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  1. #21
    noseoil's Avatar
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    Here's the reasoning used by this type of governmental B.S. "The king of England is a man. I am a man. Therefore, I am the king of England." Mexico has no lock on this type of stupidity. Here in Tucson there are several federal, state and county entities who look after parks and forests. You would need permits from the Forest Service, National Parks and State Parks to visit areas just a few miles apart. All collect revenues to feather their own nests. All are manned by incredibly stupid robots who have no discretionary abilities. At least in Mexico, you can deal with people as individuals.

    As I have said, "Isn't there some way we can resolve this matter?" works quite well for me. tim

  2. #22

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    Quote Originally Posted by Jose A Martinez
    seriously, I think you are making a fuss out of it, if you want to photograph in an archeological site in Mexico with a tripod, YOU NEED A PERMISSION. Period.
    Well, José, the fact that we need a permission to photograph in an archeological site in Mexico is stating the obvious. That is the reason we are having this discussion. The issue is how one obtains such a permission! As you know, it must be obtained through INAH, and there is an INAH office in Oaxaca. Logically one would assume that the local jurisdiction of INAH in Oaxaca should control the issuance of such permissions for the archeological sites in Oaxaca. But does it? Apparently not, but who knows for sure because you get the run around in dealing with INAH. In Oaxaca I went to the local office of INAH but was told that the permission had to come from Mexico City. So I contacted the central office in Mexico City and they refer me back to Oaxaca, and a non-functioning email and fax number. Eventually I just gave up.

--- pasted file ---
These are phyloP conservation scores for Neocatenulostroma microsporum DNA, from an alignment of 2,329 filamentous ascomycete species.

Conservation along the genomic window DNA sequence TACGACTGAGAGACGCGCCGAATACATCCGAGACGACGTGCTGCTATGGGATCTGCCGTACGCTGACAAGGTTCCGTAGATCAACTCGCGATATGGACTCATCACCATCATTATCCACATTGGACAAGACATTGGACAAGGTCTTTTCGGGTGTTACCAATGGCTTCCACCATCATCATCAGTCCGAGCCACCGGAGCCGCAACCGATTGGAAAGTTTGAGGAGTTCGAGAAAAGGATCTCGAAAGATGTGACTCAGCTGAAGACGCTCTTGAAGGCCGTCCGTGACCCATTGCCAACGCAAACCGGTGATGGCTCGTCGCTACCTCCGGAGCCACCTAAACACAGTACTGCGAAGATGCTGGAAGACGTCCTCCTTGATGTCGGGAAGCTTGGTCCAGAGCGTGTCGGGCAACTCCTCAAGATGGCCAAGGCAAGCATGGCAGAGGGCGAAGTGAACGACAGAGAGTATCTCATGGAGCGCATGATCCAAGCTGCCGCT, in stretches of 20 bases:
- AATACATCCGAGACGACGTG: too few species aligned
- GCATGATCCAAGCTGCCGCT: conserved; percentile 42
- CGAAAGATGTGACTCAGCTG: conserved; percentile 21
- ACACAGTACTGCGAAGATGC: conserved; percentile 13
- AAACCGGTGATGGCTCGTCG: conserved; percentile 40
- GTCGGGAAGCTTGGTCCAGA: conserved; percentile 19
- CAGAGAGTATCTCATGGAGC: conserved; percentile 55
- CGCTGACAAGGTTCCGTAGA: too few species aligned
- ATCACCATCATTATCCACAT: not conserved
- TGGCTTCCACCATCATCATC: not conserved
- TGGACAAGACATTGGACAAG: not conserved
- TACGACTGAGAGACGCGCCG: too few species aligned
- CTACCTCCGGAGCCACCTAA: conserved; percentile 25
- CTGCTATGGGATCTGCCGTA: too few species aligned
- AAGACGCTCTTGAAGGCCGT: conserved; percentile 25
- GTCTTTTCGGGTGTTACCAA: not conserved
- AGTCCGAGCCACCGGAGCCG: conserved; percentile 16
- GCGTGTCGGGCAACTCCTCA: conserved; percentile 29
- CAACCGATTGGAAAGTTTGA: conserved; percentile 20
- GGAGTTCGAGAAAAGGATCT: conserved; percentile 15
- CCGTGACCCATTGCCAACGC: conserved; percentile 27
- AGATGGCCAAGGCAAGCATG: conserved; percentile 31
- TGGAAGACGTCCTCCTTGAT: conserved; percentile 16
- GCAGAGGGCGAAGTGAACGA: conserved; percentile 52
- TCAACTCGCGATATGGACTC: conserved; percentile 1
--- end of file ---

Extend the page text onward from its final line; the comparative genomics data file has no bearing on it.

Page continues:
The thread you cite about photographing public buildings in the US is not relevant to this discussion. That prohibition exists either because of logistical or security reasons, most of which have appeared in the post 9/11 period. The parallel comparison to photographing archeological sites in Mexico would be photographing ruins in the state and national parks in the US, at say Mesa Verde, Chaco Canyon, Hovenweep, etc. At these places not only is a tripod allowed, but often the people who run these sites will go out of their way to provide access for serious photographers, even at times to the point of arranging to open the gates early and/or close them late.


    Sandy
    Last edited by sanking; 06-04-2005 at 12:42 AM. Click to view previous post history.

  3. #23
    david b's Avatar
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    Yikes....

    Sorry to have started this.

    I will state publicly that both Jose and Jorge have helped me tremendously on this trip. Jorge provided me with chemicals and Jose delivered them last night.

    Then Jose, my girlfriend and I had a wonderful dinner together that included this very discussion (as well as many other topics) and I can see all sides of this "issue".

    The frustrating point for me is the lack of info about this before I got here. I did my research. I asked the questions. Not one person, book, or website mentions the need for a permit. I bought my tickets 4 months ago. I would have applied for the permit then. Live and learn.

    On a more positive aspect, Jose will be talking to a photo class from Santa Fe today and showing his work. Then we are going to an opening tonight featuring photographs from seven female photographers. I am sure dinner and great conversation will follow.

    More later...

  4. #24

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    Quote Originally Posted by Jose A Martinez
    seriously, I think you are making a fuss out of it, if you want to photograph in an archeological site in Mexico with a tripod, YOU NEED A PERMISSION. Period.
    Sorry, but I think you are taking too much of a cavalier attitude towards something that should be your right to be able to do. As King says, it is not so much that you need a permit, but that you need one that is so difficult and expensive to obtain. This to do something for which you are already paying with your taxes. I think a $100 for a one day permit is outrageous, and on top of that the petitioner has to waste his/her time dealing with the bureaucracy in Mexico City.